By Steve Grey, KF11, Kenya
“One of the borrowers on this list, Helida, passed away last month.”
Those words hit me like a punch in the stomach. I was in Kisumu on the shores of Lake Victoria to work with Kisumu Medical & Education Trust (K-MET), one of Kiva’s lending partners in Kenya. K-MET is different than most microfinance institutions. Started in 1996, its mission is to provide quality reproductive health services to the poor through a network of over 450 volunteer community-based health workers. Since the health workers are volunteers, and often poor themselves, they have to earn income through other means. K-MET started its microfinance program to provide loans so its health workers could start or expand their own businesses.
My assignment with K-MET was to do “borrower verification” – visit 10 randomly selected K-MET borrowers who have received Kiva loans to verify that the information posted on Kiva’s website is true (name, loan use, loan amount and term, etc.).
When I showed the list of 10 borrowers to John Asuke (K-MET’s Loan Officer), he told me the sad news: “Helida passed away last month after many months of being sick.”
I didn’t know much about Helida. From her Kiva profile, I knew that she was a 36 year-old mother of 3 children and the owner of a retail business specializing in plastic products sales. She emphasized in her Kiva interview that her “main reason of joining the Rongo K-MET community health workers was to work together with other women for the empowerment of orphans and widows.” Like most other K-MET members, Helida had 3 jobs: businesswoman, volunteer health worker, and mother.
After talking with my Field Supervisor, I decided to continue the verification process for Helida. But I felt like I was on shaky ground. Was there a way to honor her memory and be sensitive to her family while also upholding Kiva’s value of transparency to its lenders?
After traveling with John Asuke for 3 bone-rattling hours over every combination of asphalt, pothole, and mud, we arrived in Rongo, a small town in an agricultural area, to meet the chairwoman and the treasurer of Helida’s borrower group. They told me how much her group and the community missed her. She had been a very active community health worker and had frequently acted in educational drama programs to teach people about HIV/AIDS. The women’s hearts seemed very heavy as they talked about losing Helida.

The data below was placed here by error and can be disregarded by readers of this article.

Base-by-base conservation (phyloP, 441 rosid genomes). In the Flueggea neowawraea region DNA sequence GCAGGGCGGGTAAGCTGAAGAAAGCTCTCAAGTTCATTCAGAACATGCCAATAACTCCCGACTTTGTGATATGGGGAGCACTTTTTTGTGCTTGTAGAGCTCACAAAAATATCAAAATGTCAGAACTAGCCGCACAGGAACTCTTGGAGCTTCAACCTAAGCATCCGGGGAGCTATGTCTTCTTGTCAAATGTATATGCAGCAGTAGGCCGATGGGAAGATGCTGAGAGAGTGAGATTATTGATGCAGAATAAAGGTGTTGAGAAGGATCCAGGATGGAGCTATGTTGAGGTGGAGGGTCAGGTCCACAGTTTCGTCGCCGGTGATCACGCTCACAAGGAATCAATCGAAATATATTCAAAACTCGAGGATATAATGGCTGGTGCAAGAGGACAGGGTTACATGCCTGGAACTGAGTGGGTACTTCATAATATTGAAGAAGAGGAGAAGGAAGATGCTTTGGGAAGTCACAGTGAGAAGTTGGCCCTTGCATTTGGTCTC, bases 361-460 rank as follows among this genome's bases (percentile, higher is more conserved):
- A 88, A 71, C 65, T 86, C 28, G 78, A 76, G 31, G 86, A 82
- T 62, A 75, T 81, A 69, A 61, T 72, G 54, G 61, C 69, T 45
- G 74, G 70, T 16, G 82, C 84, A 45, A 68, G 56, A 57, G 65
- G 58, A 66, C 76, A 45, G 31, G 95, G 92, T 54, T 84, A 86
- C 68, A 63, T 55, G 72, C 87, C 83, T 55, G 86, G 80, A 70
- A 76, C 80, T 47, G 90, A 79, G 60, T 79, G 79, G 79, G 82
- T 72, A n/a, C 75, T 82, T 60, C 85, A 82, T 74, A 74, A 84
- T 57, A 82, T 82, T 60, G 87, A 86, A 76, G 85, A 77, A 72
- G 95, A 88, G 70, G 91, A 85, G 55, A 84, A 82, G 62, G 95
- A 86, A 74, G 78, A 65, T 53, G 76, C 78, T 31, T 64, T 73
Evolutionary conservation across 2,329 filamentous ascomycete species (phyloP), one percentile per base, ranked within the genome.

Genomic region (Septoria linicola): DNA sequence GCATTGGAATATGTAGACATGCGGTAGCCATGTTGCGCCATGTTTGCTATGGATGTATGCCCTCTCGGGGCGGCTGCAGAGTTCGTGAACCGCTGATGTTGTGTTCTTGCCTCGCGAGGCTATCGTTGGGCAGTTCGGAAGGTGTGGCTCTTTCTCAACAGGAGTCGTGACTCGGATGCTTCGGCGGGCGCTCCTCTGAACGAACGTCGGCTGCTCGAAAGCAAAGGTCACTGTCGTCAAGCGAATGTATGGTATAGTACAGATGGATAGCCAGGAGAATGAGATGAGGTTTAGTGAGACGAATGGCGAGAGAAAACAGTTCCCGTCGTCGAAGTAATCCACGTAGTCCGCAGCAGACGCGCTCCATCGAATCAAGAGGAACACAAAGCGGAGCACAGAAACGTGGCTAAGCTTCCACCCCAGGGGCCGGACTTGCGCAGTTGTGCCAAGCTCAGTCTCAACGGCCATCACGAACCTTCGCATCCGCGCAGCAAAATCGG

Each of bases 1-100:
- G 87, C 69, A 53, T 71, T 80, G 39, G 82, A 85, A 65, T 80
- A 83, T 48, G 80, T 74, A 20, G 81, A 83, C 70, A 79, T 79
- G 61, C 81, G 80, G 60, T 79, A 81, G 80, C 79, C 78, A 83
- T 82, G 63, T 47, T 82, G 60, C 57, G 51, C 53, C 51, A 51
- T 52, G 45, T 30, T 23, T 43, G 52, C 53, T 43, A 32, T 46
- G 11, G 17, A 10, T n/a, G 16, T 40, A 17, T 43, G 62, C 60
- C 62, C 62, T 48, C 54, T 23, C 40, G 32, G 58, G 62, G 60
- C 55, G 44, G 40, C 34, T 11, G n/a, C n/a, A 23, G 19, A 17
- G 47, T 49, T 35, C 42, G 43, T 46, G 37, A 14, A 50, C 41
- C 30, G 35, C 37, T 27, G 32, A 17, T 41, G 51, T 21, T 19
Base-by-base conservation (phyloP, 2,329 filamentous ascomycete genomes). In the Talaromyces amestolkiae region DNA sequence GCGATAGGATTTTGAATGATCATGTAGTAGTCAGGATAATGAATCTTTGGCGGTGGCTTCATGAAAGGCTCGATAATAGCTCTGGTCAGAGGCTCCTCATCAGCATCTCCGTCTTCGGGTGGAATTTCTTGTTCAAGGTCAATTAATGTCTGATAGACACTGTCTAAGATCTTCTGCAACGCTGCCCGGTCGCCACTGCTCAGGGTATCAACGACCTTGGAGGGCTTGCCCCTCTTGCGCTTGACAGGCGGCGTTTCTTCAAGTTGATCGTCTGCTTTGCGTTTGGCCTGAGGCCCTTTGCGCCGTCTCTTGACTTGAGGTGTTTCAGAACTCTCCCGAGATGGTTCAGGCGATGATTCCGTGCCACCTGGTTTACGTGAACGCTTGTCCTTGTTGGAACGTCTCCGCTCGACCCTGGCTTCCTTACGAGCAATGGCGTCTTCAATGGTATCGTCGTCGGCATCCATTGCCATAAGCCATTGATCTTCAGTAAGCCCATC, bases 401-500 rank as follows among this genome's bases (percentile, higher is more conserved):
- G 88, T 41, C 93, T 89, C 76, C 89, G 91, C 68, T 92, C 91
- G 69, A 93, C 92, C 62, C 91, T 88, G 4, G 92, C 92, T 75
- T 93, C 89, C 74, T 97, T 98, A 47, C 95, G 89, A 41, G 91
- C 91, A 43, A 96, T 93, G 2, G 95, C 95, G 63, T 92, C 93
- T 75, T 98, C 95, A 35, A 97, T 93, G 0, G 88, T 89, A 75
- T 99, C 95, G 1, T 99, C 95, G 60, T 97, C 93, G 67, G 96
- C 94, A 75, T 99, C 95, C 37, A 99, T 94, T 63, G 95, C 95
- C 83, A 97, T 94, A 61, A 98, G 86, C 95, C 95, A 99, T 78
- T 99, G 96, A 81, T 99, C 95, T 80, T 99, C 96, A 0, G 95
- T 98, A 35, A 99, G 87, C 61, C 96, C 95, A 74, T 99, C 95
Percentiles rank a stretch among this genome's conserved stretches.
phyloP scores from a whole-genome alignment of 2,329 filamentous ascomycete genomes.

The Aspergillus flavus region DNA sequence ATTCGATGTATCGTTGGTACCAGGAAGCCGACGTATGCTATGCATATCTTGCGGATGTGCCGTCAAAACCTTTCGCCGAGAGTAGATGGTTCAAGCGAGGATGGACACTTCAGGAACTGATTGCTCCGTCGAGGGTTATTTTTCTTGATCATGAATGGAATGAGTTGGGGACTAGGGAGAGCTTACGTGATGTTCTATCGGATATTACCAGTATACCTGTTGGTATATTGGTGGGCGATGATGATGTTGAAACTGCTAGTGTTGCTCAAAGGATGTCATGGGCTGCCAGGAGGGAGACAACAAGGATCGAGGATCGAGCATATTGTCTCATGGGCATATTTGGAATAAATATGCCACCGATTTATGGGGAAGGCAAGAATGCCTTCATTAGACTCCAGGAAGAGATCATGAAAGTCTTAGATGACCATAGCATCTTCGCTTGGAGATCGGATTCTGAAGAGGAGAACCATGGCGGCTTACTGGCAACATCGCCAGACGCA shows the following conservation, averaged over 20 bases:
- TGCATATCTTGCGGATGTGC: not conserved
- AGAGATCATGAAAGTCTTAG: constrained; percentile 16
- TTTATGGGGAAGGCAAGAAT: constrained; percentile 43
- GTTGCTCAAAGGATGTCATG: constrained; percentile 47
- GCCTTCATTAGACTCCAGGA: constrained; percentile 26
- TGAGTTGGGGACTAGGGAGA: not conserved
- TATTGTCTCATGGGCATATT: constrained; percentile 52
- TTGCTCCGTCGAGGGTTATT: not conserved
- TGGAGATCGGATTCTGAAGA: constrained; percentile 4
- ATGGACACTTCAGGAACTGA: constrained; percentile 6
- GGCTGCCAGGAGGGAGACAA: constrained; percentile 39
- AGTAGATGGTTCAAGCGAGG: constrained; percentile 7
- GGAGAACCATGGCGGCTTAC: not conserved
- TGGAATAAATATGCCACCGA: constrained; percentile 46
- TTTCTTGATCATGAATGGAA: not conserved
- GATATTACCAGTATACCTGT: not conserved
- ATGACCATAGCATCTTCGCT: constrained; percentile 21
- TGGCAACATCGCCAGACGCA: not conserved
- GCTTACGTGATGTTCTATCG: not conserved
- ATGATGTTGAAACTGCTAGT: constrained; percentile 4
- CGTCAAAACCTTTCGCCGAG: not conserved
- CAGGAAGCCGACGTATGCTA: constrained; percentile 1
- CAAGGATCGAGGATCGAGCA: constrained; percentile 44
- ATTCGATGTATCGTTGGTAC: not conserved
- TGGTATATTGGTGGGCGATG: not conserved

Next we drove to Helida’s home to meet her husband Charles. He came out of his home with a haggard look of deep sadness on his face. He silently led us to a corner of his yard to Helida’s grave, with new grass shoots just beginning to push through he fresh dirt. Charles prayed to thank God for the good things He provided while asking for strength to meet the days ahead.
We went into his home – a sturdy house with a wooden frame, mud brick walls, and a red metal roof. Though it was a simple house with a dirt floor, it was extremely neat and clean. We met their youngest daughter; the other two children were at school. Charles showed us the condolences book that had been signed by hundreds of local people expressing their sympathy for the family. Clearly, Helida was a woman who had been loved and respected by her community. It was difficult to know what to say to this man who had recently lost his wife and was now raising three children, in his words, “as both father and mother”.
Charles wanted to show us the chickens… the ones Helida bought with her loan. She was a smart businesswoman; she decided that it would be good to have multiple sources of income. So, in addition to her plastic products business, Helida built a hen house and purchased dozens of hens so she could sell their eggs.
Charles was familiar with K-MET but not with Kiva. I briefly explained how Kiva partnered with K-MET to provide loans. I showed him a print-out of Helida’s Kiva profile page, including the 26 Kiva lenders who funded her loan. I explained that his wife’s picture and story had been seen around the world, and that these 26 people (from Australia, Canada, Denmark, Norway, South Africa, Sweden, and the United States) believed in Helida and wanted to help her. Charles was grateful and proud that Kiva lenders from around the world wanted to help Helida and his family. He asked me to thank the lenders and to let them know the rest of Helida’s story.
(As a side note, all K-MET loans require insurance. Borrowers pay 1% of the loan amount to cover the loan in case of death. So K-MET’s insurance fund will pay off this loan so that the family bears no burden of debt on top of their grief.)
As a community health worker, Helida served others to sustain life. And yet, as in much of the world, death often arrives much too early in Rongo. I hope that you will pray for her family and support the many Kiva borrowers who live where the line between life and death is much too thin.
Steve Grey is a Kiva Fellow working with Kisumu Medical & Education Trust (K-MET) in Kisumu, Kenya and Small and Micro Enterprise Programme (SMEP) in Nairobi, Kenya.